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Climate Assessment

Climate is defined as the policies, practices and procedures in an organization that connote or signal to people what is important (Schneider, 1975).  In turn, these policies, practices, and procedures influence employee and management behaviors, attitudes, and perceptions.

Climate has been shown to promote a variety of positive internal organizational outcomes such as employee satisfaction, employee productivity, employee turnover, and employee use of training.  Climate has also been shown to promote a variety of positive external organizational outcomes such as increased production and customer satisfaction.
For example, to the extent that employees see managers and their peers adhering to policies, practices, and procedures, experience open communication channels between and among service group members, experience rewards for teamwork, are appropriately trained, and are rewarded for their adherence to policies, practices, and procedures, both positive internal and external outcomes are more likely.
Typical climate dimensions include policies, practices, and procedures related to:
  • Management
    • Mission/vision clarity and relationship to customer
    • Supervisory practices
    • Performance measurement
  • Communication
    • Among service group employees
    • Between service groups
    • Between senior management and service groups
  • Teamwork
    • Among Service Group employees
    • Between Service Groups
  • Training
    • Are employees trained?
    • Do employees use the training they have received?
  • Rewards
    • Are employees rewarded for good performance?
    • Is good performance tied to mission, customer expectations, etc.?
Climate is often assessed using a survey with questions targeted at “observable” policies, practices, and procedures that employees and managers experience in the workplace.  To the extent possible, survey respondents are not asked about feelings and perceptions, but rather the extent to which people in their immediate service group experience a variety of observable practices.  For example, questions such as rating individual job satisfaction, individual training program satisfaction, individual knowledge of policies, etc. are not useful.  Employees may know the policies, but do not adhere to them because their managers don’t.  Employees may have received necessary training, but do not use it back on their jobs because the rest of their work group members do things differently.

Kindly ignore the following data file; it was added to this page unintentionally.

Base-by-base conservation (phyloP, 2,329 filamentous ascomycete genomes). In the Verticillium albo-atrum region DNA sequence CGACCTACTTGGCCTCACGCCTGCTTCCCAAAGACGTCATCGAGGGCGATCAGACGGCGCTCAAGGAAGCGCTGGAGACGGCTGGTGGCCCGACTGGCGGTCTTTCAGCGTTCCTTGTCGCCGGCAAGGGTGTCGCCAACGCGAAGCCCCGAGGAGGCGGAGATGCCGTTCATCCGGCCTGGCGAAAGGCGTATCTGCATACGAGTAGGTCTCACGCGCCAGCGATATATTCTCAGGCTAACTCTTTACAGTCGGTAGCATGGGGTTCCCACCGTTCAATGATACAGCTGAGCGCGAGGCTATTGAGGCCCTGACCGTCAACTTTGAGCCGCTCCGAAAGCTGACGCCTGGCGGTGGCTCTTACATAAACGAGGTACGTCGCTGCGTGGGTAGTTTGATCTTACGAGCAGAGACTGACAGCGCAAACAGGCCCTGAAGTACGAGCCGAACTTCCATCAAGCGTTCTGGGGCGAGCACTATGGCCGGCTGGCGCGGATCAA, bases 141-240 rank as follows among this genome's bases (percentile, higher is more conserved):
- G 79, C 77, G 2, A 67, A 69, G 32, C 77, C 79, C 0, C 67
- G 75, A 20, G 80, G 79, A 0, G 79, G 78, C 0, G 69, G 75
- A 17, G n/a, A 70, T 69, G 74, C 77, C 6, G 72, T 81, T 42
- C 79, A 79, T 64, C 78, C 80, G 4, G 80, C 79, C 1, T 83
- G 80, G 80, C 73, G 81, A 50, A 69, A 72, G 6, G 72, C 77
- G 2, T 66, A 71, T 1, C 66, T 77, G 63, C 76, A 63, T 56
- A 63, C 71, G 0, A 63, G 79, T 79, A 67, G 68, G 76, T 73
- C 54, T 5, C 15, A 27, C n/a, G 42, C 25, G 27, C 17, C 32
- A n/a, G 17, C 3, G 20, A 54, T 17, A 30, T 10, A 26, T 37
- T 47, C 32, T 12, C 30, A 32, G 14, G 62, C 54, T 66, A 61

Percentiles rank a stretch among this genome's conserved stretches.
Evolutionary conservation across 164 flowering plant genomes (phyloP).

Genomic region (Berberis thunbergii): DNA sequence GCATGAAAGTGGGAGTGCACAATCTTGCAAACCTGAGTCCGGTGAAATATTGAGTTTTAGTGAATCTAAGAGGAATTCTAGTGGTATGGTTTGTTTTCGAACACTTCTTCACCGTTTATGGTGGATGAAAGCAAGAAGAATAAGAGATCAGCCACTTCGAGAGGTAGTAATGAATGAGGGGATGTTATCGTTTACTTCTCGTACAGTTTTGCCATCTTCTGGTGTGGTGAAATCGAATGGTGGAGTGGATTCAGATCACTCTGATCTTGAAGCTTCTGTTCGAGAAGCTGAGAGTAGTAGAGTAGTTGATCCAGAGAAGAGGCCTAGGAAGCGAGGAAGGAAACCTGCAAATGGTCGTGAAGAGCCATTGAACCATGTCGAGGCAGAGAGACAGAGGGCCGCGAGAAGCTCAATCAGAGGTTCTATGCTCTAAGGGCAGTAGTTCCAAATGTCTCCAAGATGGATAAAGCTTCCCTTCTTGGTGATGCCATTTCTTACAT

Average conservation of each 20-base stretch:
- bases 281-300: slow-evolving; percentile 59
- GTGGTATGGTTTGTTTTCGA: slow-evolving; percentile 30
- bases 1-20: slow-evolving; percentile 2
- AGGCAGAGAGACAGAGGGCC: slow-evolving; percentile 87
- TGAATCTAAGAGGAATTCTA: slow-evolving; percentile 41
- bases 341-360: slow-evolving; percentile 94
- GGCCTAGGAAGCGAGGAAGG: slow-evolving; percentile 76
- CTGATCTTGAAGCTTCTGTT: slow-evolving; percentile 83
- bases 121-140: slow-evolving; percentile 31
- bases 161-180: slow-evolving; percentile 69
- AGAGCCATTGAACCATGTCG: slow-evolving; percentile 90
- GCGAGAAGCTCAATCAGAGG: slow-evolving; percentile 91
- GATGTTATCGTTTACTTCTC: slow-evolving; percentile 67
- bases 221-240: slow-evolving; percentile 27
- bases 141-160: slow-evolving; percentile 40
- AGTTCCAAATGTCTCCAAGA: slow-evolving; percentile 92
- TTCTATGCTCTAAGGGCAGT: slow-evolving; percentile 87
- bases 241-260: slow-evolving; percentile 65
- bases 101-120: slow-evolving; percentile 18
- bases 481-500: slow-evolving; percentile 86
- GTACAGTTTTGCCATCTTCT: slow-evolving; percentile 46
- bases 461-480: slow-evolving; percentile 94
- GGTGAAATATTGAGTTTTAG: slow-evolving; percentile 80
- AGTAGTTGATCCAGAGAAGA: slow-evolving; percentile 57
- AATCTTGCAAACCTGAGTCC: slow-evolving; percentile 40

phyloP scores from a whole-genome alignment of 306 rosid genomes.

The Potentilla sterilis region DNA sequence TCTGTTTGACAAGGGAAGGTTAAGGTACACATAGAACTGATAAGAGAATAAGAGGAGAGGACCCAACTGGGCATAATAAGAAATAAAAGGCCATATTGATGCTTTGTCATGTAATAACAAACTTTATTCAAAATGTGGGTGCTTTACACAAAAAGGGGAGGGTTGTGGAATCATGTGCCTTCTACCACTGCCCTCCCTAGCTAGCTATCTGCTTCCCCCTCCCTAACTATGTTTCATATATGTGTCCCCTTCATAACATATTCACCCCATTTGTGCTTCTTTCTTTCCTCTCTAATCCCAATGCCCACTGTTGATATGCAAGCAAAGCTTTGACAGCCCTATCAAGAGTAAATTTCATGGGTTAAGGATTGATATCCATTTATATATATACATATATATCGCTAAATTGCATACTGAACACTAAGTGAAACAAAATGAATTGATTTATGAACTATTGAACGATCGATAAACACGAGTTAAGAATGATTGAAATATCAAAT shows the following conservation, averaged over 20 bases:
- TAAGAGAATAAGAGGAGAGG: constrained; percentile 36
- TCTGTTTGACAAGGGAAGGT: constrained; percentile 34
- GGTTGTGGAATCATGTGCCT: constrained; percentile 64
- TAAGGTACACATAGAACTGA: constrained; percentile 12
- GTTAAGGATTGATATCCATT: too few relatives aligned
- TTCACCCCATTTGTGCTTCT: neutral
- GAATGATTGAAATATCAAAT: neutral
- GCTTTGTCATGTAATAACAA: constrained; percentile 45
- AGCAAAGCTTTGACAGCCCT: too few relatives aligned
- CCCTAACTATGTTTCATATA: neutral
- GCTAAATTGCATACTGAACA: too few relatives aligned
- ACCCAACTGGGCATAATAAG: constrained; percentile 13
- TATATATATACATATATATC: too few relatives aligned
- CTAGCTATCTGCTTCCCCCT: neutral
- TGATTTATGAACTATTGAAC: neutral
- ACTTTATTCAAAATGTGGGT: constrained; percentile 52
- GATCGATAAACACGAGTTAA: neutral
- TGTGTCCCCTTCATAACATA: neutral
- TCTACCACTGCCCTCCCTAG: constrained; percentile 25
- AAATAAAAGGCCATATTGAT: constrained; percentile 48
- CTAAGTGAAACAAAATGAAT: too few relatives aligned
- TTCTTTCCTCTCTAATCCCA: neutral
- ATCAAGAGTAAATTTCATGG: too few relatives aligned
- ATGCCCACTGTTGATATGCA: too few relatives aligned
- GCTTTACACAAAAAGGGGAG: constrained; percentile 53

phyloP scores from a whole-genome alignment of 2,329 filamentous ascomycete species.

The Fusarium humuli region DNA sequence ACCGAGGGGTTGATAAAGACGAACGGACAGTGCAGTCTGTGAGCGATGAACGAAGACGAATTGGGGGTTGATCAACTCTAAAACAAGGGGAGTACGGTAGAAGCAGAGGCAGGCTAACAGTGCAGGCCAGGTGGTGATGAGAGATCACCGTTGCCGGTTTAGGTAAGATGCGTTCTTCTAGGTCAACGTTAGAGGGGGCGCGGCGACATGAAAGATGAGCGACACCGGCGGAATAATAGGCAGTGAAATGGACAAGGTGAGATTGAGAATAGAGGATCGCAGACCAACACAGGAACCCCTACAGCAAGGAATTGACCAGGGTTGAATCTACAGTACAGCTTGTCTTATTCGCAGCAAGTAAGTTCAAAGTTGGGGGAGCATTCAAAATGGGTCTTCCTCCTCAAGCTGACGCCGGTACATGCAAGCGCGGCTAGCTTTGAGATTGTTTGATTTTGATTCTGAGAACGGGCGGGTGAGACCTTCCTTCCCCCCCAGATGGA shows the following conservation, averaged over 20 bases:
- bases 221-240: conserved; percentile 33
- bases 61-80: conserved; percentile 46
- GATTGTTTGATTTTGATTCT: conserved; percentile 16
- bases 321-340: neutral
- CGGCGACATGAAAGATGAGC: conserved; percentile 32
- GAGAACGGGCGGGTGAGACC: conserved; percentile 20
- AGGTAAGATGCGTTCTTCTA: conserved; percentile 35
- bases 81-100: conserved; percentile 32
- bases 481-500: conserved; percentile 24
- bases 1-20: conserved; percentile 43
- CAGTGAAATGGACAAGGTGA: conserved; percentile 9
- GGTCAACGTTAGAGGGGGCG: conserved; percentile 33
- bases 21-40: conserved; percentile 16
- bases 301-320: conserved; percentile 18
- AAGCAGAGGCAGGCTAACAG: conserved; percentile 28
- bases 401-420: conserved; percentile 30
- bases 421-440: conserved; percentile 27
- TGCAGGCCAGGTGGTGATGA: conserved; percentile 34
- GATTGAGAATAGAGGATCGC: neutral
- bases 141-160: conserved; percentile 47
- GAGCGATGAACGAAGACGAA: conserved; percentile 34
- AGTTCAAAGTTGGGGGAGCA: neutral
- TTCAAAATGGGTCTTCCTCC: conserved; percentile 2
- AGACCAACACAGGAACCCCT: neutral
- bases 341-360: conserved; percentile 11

Typical climate questions related to performance measurement might include:
  • We (my service group/work unit/organization) measure our performance against customer expectations (scale ranges from “no formal measures in place”, “a few formal measures in place”, “about half the formal measures in place”, “most formal measures in place”, “all formal measures in place”.  N/A and D/K included)
  • We meet to discuss performance-related measures/metrics/data.  (scale ranges from “never”, “rarely”, “yearly”, “quarterly” to “weekly”.  N/A and D/K included)
  • We have received training in performance measurement.  (scale ranges from “none of us”, “a few of us”, “about half of us”, “most of us” to “all of us”.  N/A and D/K included)
OQM has conducted several climate surveys with ORS service groups to investigate policies, practices, and procedures that promote/hinder specific performance improvement activities.
  • Worked with ORS Program and Employee Services (PES) Division of Medical Arts (DMA) Events Management Branch to compare and contrast employee vs. contractor experiences with respect to a variety of management climate dimensions
  • Worked with PES on a worksite enrichment climate survey
  • Conducted yearly climate surveys during FY02 – FY05 with a cross-section of ORS and ORF service groups to monitor the impact of OQM’s Performance Management Initiative on important dimensions related to specific performance management practices
Work with OQM to define climate dimensions and questions that are appropriate for your service group.

For additional information:

Contact OQM